3 Easy-As-Pie Ways To Bake (Or Not Bake) Cheesecake
Here’s a misconception about cheesecake recipes: you might think that because of its delicately light, creamy, and sometimes fluffy texture, making it will be equally as challenging. The truth is, although baking cheesecakes can get quite technical, once you understand how different methods affect the final product, it’s actually very straightforward.
There is more than one way to make a cheesecake: you can make it with gelatin and go the no-bake route, or you can bake it – with or without a water bath. But before we get into the nitty-gritty of these cheesecake baking methods, let’s talk about what makes a cheesecake.
What Are Cheesecakes?
Cheesecakes – the ones that are made with crusts – are actually classified as pies! They have a crust (which could be made your choice of crushed cookies or even pastry) and what is essentially a custard-type filling when baked: it is a batter that is primarily made with eggs, sugar, cream, and cream cheese. Just like pies, cheesecakes can also be made without baking; the filling is set with a mix of heavy cream and gelatin.
How to Choose the Right Cheesecake Recipe for You
1 Check your equipment.
The first thing you need to consider when you want to make a cheesecake is what equipment you have in your kitchen. For baked cheesecakes, you will need an oven. Gas or electric ovens, as opposed to air fryers or convection ovens, are the best equipment to bake cheesecakes in as they are able to maintain a steady and gentle temperature for your cheesecake to bake in (more on this later).
Meanwhile, for no-bake cheesecakes, you will need a refrigerator. Since no-bake cheesecakes are set with gelatin, which sets faster at colder temperatures, having a refrigerator is necessary to make a no-bake cheesecake. Plus, room temperature no-bake cheesecakes just don’t quite taste as good!
Important Note: Freezers are helpful for setting no-bake cheesecake crusts fast and ensure you have a stable base to pour your cheesecake mixture in, but refrigerators can do the job just as well (it will just take a longer time). However, excited as you might be to have your cheesecake set fast, it is not a good idea to freeze your no-bake cheesecake as this can ultimately ruin its texture.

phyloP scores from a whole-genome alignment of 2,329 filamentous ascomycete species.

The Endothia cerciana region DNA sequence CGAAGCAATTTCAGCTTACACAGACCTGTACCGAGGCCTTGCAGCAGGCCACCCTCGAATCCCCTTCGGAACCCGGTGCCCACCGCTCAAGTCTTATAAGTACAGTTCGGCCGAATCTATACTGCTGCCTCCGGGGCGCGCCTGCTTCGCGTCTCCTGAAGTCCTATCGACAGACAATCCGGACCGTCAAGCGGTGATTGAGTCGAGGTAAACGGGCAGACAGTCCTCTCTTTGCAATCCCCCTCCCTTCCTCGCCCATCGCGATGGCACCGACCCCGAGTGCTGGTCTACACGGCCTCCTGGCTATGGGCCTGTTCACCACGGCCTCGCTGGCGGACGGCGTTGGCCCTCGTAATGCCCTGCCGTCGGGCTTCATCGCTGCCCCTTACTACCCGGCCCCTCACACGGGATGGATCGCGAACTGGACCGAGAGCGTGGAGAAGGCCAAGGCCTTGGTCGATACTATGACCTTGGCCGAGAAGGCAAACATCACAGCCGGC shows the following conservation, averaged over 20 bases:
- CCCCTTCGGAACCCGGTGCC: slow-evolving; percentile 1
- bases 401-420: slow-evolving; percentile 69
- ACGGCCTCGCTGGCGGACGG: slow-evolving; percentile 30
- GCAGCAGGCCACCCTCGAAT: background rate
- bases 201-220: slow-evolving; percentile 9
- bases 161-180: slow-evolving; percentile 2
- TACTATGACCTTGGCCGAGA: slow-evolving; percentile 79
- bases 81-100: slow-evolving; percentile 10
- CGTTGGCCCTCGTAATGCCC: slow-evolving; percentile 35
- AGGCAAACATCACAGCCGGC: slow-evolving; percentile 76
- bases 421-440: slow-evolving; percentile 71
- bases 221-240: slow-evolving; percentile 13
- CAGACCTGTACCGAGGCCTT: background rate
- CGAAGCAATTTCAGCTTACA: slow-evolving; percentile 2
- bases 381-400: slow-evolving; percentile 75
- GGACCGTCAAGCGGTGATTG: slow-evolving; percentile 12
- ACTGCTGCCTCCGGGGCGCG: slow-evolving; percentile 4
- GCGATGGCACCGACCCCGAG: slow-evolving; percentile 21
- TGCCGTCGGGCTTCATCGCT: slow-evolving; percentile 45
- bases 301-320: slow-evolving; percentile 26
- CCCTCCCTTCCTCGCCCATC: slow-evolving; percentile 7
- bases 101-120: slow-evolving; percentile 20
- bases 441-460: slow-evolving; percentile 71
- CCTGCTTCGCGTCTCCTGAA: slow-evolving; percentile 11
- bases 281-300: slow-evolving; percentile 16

For both baked and no-bake cheesecakes, it’s handy to have a springform pan so that you can easily pop the finished cheesecake out after. However, regular baking pans can also be used provided you line them with aluminum foil or parchment paper. Ideally, whichever you line the pan with, there should be enough material to extend past the pan and it must be sturdy enough for you to be able to pull the finished cheesecake out of the pan using the foil or parchment paper.
2 Consider your preferences.
The textures of baked and unbaked cheesecakes are very different! No matter how well you make your cheesecake, it will all be for nothing if your creation and your preference don’t match.
Baked cheesecakes tend to be denser than no-bake ones, but are soft, fluffy, and have a light cakey crumb. No-bake cheesecakes tend to have more of a jelly-like consistency depending on your gelatin-to-cream ratio, but they are usually light, fluffy, and melt in your mouth.
Now that you know what you need to have and consider when choosing a cheesecake recipe, let’s get into the hows and whys of the different ways you can make a cheesecake.
These are the 3 Ways You Can Make A Cheesecake:
1 Bake In A Water Bath
First things first: baking with a water bath and baking with steam are the same thing, but steaming, the cooking method, is different. Steaming involves cooking something solely by the heat generated by the evaporated water; this is what you do with siomai or puto.
On the other hand, when you bake something with steam or in a water bath, you are still using the heat of the oven; except that because of the steam, you are adding moisture to the environment.